Corinne Morris’ life and cello art: an interview

Not long ago did I meet Corinne, barely a few months, so to speak; but shortness of time will never relate to pettiness of worth, therefore it was with personal and sincere diligence that I’ve indulged Corinne’s re-debuting performance at The Forge with Nico de Villiers. Since then, I know she has been on a series of concerts in London and around; future looks better for early prodigy, battered halfway through her career by an injury – Corinne has fully recovered it seems, alive and kicking to deliver the best.

Corinne Morris. Credits to B. Ealovega

Yes, many questions, long interview below!

Francois/ Dear Corinne, how does it feel to be back on the fair track, performing in front of people, touring again?

Corinne/ The feeling of being back ‘on stage’ to share my love of music, is the one thing I am most grateful about in my life at the moment! It was a feeling I thought I had lost forever. I yearned for it much and it is for ‘this’ reason that I pursued my therapy treatment through thick and thin.

F/ Isn’t it a bit tough having to do, so to say, things from the beginning once more?

C/ This is the reality of life! We are all so to speak on our ‘life path’ and there are those in front of us and those behind. If you fail to ‘keep moving’, others will step in and fill your space. Such is life! But it is never too late to start again, and besides ‘a few extra’ years gives you some wisdom and experience to make the most out of each situation.

F/ What happened, that has been forcing you to put the cellist’s career between brackets?

C/ I suffered something very common among musicians and in other professions: RSI. Repetitive Strain Injury. Acceptance of professional related health traumas in the music industry is still very mixed and it can be very difficult to navigate one’s career during these uncertain times. The tendency is to ignore any symptoms for fear of loosing present but also future work, appearing unreliable, and dealing with embarrassing questions for which one doesn’t really have a concrete answer!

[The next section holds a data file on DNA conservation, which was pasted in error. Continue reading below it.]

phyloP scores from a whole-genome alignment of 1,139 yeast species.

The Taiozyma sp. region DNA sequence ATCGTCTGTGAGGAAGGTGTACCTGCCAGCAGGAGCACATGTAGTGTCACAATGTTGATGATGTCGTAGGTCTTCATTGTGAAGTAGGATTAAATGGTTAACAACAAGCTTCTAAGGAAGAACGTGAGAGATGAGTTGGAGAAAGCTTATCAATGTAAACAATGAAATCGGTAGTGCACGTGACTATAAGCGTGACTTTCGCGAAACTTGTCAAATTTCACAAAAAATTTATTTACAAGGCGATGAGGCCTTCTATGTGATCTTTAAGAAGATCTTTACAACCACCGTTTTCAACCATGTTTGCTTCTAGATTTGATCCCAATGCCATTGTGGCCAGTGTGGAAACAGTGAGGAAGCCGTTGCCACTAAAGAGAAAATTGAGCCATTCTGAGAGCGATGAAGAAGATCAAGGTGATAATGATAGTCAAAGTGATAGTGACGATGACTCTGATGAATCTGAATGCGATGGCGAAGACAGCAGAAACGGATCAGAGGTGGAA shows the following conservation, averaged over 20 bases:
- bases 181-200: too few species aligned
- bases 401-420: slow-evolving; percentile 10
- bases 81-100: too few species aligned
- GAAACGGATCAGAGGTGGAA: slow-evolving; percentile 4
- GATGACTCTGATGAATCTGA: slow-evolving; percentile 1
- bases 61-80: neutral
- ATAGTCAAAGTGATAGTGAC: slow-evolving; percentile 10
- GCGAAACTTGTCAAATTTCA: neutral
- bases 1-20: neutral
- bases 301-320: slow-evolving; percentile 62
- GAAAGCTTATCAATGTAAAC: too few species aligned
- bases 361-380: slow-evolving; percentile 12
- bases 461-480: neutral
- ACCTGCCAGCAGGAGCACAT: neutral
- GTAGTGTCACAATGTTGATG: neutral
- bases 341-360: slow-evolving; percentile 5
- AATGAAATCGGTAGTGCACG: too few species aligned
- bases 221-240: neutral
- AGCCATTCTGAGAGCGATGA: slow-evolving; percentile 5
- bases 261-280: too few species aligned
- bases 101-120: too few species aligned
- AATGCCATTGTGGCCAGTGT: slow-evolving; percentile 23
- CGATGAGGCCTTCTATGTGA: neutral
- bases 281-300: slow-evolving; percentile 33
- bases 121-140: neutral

Because of this, the symptoms worsen until it becomes impossible to continue. This is what happened to me and when the medical diagnosis recommended surgery and a total break from performing, doors to my career slammed hard on me.

F/ Is it emotionally tough? Does one learn precious teachings in the process, and past the recovery? Can it help grow stronger, or is it rather a total hindrance in all aspects?

C/ Initially I felt very weak and drained emotionally so much that I went into temporary depression during the initial chaos.. As I gradually started accepting my situation, I started having visions that this might not have to be like this forever. But finding the ‘right’ path to recovery took a few attempts and a lot of frustration along with it. This ‘search’ tested my determination and certainly challenged me; I had to ask myself how much I ‘really’ wanted to get back to performing. Some profound life questions needed clarifying and I am now grateful for the life lessons learned.

F/ From that difficult experience you’ve had to go through, would you have one wise piece of advice to share with young musicians, which you think is vital, yet maybe oft overlooked?

C/ A universal wisdom I now live by is, everything that happens in one’s life has a reason. Sometimes situations are there to please us, make us happy or on the contrary, create pain or challenge us so that something new may emerge. Whatever comes your way is there to help you grow. Accept this, honour the challenge and always ask yourself, what do I need to learn from this experience? All right, enough philosophising!

To young musicians, I urge them to ‘be in touch’ with any physical alarms going off in their body. Address these with the help of their teachers, support groups etc. It is SO MUCH easier to sort out aches and pains before they become full-blown injuries.

F/ Please do speak with us about your own taste. Up to this day, which are your very favourite genres and pieces?

C/ My favourite pieces tend to be the ones I am playing at that time! But I do have a special affinity with Mozart, Schumann and Rachmaninov. There is a lot of 20th century music I enjoy. Over the years, I have also developed a love for Opera and Richard Strauss is among my favourites/ Other genres I love listening to are Jazz, in particular Oscar Peterson.